Among the historic buildings and shuffle of people and traffic on Broadway near downtown is a modern, chic sign that reads "Saveurs 209." The word is French and the people inside argue that the taste of their food will satisfy the pickiest of food critics.
"Especially in Paris, people are very picky," said restaurateur Sylvain Nykiel. "But in Paris, people know really really food. They are foodies."
Saveurs, said Nykiel, means taste, and 209 is the location of his French restaurant on Broadway. But it's more than a coincidence that he, his daughter Caitline, who is the chef, and his wife ended up 8,000 miles away from home.
"Every customer [who comes] here...[asks] us why we came here or what's a silly French guy [doing] in San Antonio, and especially when we tell them we're from Paris, you know?" he said nonchalantly.
For 20 years Nykiel drove a San Antonio woman when she visited Europe on holiday. Their families got to know each other and each would visit the other in the states and in Paris. Finally, when it came time for Nykiel to decide what to do with the rest of his life, it was the close bond and connection he formed with his American friend that made him decide to leave his job as a driver and open a restaurant in San Antonio.
"She changed our life," he said. "It was on Bastille Day, you know it was a revolution and it's, make a revolution in our life, you know?"
Inside the cozy restaurant, patrons will find a long row of tables with a continuous booth seat on one side and chairs on the other. The restaurant features colorful fabric on the back of the booth seating, red translucent chairs, hardwood floors, a curvy white bar, and low-hanging ball shaped light fixtures.
It's all reminiscent of home for Nykiel.
"We found that this location was great because it looked like very much French place, you know it was a wood floor, a high ceiling," he said.
The Parisian man said he visited more than 40 restaurants as possibilities to convert or transform. But nothing compared to having his own restaurant, and that way he could do things the way he wanted.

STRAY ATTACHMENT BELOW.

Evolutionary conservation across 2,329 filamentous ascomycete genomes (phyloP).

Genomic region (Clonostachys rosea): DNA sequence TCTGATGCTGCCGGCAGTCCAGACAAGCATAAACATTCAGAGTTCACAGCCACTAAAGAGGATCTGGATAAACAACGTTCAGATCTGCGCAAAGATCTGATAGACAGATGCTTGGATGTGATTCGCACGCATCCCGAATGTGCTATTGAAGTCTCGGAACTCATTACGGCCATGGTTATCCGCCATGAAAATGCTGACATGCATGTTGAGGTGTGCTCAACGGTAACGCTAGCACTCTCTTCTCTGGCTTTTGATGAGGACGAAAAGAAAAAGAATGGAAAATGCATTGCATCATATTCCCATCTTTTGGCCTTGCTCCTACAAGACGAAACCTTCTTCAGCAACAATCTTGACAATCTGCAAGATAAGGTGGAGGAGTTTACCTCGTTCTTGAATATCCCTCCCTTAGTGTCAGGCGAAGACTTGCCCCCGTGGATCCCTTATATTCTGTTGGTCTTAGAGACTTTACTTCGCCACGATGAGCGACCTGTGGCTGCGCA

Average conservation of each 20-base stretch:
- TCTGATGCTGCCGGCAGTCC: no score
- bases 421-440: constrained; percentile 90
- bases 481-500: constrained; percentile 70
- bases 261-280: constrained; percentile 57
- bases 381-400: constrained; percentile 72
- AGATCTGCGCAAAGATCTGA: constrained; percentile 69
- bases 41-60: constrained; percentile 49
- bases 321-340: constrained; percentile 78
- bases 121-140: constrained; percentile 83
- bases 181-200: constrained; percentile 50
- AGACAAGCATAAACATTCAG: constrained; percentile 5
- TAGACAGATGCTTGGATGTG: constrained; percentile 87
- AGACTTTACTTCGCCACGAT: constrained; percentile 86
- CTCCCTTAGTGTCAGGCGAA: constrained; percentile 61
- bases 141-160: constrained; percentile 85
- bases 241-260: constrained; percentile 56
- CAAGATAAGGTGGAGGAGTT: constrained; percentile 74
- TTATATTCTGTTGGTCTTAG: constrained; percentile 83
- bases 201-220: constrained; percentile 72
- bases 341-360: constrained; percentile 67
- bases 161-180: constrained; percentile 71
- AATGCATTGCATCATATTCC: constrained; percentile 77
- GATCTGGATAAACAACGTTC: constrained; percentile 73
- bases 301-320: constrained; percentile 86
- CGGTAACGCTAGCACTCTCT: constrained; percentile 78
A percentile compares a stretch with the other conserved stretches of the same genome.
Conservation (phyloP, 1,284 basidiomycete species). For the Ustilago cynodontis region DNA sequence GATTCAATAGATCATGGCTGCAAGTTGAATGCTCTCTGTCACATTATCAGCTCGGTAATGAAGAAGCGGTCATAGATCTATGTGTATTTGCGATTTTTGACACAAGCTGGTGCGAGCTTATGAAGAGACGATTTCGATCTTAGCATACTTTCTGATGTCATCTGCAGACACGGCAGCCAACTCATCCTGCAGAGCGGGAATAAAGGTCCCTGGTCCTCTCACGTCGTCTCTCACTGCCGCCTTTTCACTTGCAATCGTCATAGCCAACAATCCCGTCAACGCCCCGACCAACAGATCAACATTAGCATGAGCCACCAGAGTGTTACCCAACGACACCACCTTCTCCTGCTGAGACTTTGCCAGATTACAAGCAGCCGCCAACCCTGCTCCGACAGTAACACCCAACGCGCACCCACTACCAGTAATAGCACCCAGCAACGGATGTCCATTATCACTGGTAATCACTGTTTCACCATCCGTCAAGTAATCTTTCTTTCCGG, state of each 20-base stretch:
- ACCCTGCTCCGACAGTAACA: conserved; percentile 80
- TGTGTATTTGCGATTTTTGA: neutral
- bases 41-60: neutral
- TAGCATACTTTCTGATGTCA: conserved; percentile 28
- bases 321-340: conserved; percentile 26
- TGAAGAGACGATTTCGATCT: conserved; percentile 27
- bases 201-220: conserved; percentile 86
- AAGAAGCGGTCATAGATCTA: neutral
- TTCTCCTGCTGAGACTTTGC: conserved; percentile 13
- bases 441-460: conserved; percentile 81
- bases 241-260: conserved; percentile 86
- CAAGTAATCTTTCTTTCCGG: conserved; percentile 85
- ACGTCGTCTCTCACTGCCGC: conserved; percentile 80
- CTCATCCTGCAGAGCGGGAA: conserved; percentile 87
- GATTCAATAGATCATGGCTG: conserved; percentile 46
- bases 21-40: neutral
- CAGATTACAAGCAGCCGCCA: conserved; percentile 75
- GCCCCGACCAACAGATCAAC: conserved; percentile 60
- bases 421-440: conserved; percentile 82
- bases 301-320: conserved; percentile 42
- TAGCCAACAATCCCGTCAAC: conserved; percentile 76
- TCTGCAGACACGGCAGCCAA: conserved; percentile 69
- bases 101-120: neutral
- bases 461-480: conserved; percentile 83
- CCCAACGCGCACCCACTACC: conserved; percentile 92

Caitline, 25, has given up a lot to be the chef at her parents' restaurant. Nykiel acknowledged that she is missing out on a social life and is far from her friends back home, but said he appreciated her sacrifices.
"I miss Paris," Caitline said. "It's not easy everyday but I take a good part here so it makes me happy to be here, but sometimes Paris is far away."
The family will soon be able to offer another option for bakery items in the downtown area when they open up a shop next door to the restaurant. Nykiel's other daughter, Carla, is a design student in Europe and, like the restaurant, is coming up with a scheme and feel for the bakery.
"We will have a nice coffee shop with a French, we try to do a French place you can have some food for you at night," he said. "Don't need to take your car to go to Central Market, HEB, very far."
There is no name for the bakery yet - maybe La Boulangerie, said Nykiel. The family hopes to open it in March. For San Antonio, the restaurant is another element of growth in the downtown area. For the Nykiels, the venture is hard work. But just like the San Antonio woman who connected them to her city, they're finding their new home to be familiar, friendly and welcoming.
"We will make it because we fight so much and you know, we have to make it anyway," said Nykiel.